I’ve learned a lot about humanity through having a chronic illness. When you’re sick you really see the best and the worst of human beings. I have been on the receiving end of some wonderful service, and I have also been on the receiving end of some callous and spiteful treatment. At times it as caused me to lash out in anger (as in the previous versions of this post). At times it has filled me with wonder at the goodness of humanity as people have reached out and touched my life. At times it has made be realize how most of humanity is just oblivious.
I’ve been pretty busy lately in the online world and all of my activity has illness related. I’ve had several articles published, which has been wonderfully rewarding and has given me the opportunity to come in contact with lots of amazing people. I’ve also continued to do work for the Texas Lyme Disease Association, something that I love and takes a significant amount of my time and emotional energy. And yet I am continually surprised by the amount of people who don’t care about these achievements. Most of the support I received (outside a few members of my family, who are always amazing) from having two articles published was from internet strangers. I’ve also had several people express surprise lately when I’ve mentioned my work with the TXLDA. I’ve been working for them for THREE YEARS and have mentioned it many times, but it never seems to click with anyone. I can’t help but wonder why none of the things I do stick with people.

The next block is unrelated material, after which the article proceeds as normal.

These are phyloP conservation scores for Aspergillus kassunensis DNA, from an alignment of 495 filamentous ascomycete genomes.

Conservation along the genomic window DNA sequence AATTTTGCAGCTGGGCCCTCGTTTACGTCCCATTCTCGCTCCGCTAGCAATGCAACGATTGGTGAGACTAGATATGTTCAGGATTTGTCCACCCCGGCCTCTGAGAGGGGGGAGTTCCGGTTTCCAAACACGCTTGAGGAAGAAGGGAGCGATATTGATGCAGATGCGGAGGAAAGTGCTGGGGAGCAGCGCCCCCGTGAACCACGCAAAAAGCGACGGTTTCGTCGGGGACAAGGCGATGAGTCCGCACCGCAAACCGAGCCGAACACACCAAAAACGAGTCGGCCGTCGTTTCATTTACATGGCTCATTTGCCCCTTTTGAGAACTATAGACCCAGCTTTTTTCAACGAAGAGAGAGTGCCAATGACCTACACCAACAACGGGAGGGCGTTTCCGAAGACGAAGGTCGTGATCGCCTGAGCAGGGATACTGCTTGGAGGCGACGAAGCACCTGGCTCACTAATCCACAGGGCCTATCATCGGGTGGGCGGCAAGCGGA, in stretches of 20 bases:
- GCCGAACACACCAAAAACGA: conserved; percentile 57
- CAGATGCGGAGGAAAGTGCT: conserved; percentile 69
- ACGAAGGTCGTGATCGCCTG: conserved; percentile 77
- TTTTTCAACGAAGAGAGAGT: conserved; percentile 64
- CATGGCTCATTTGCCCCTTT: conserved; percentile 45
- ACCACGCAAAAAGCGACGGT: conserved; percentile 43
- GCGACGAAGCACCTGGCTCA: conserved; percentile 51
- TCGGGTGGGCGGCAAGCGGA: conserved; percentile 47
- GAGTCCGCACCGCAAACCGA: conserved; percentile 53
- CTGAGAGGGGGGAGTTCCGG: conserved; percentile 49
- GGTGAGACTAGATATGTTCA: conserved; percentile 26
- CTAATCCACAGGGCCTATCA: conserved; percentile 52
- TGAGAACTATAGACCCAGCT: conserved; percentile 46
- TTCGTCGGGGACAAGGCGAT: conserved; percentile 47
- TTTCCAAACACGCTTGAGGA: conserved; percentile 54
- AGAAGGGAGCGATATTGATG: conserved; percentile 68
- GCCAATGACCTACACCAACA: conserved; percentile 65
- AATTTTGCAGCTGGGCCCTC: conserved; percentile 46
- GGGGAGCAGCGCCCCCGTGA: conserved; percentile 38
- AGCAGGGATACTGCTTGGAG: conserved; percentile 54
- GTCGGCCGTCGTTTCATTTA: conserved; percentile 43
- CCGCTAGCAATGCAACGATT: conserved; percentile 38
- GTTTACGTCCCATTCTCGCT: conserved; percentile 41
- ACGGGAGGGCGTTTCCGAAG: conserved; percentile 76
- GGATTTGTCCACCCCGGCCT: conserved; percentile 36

I think that chronic illness makes people uncomfortable and so they tend to filter it out. No one wants to think about long term illness because it means confronting the very real fear that someday it might happen to them. Illness makes people so uncomfortable that they don’t really know how to respond to it, even if they want to. Many people don’t know what to do about individuals speaking openly about their problems in general, much less people speaking openly about a lifelong illness. It’s a tough subject and it tends to bring out some raw feelings. It’s frustrating to me that people might be letting their feelings stop them from paying attention, but I also understand. I wish that things were different, but I acknowledge that I only have so much power to make them so.
I cannot force anyone to change, but what I ask is this: if you have a friend or loved one with chronic illness please keep in mind what they are going through. Ask them about about their illness, find out how they live from day to day, ask them what their future holds, ask them how their care could be better managed, ask how you can lighten their burden. Ask them all these things and support them. Just do your best to love them. You will make mistakes and so will they, but please keep on. It will make all the difference.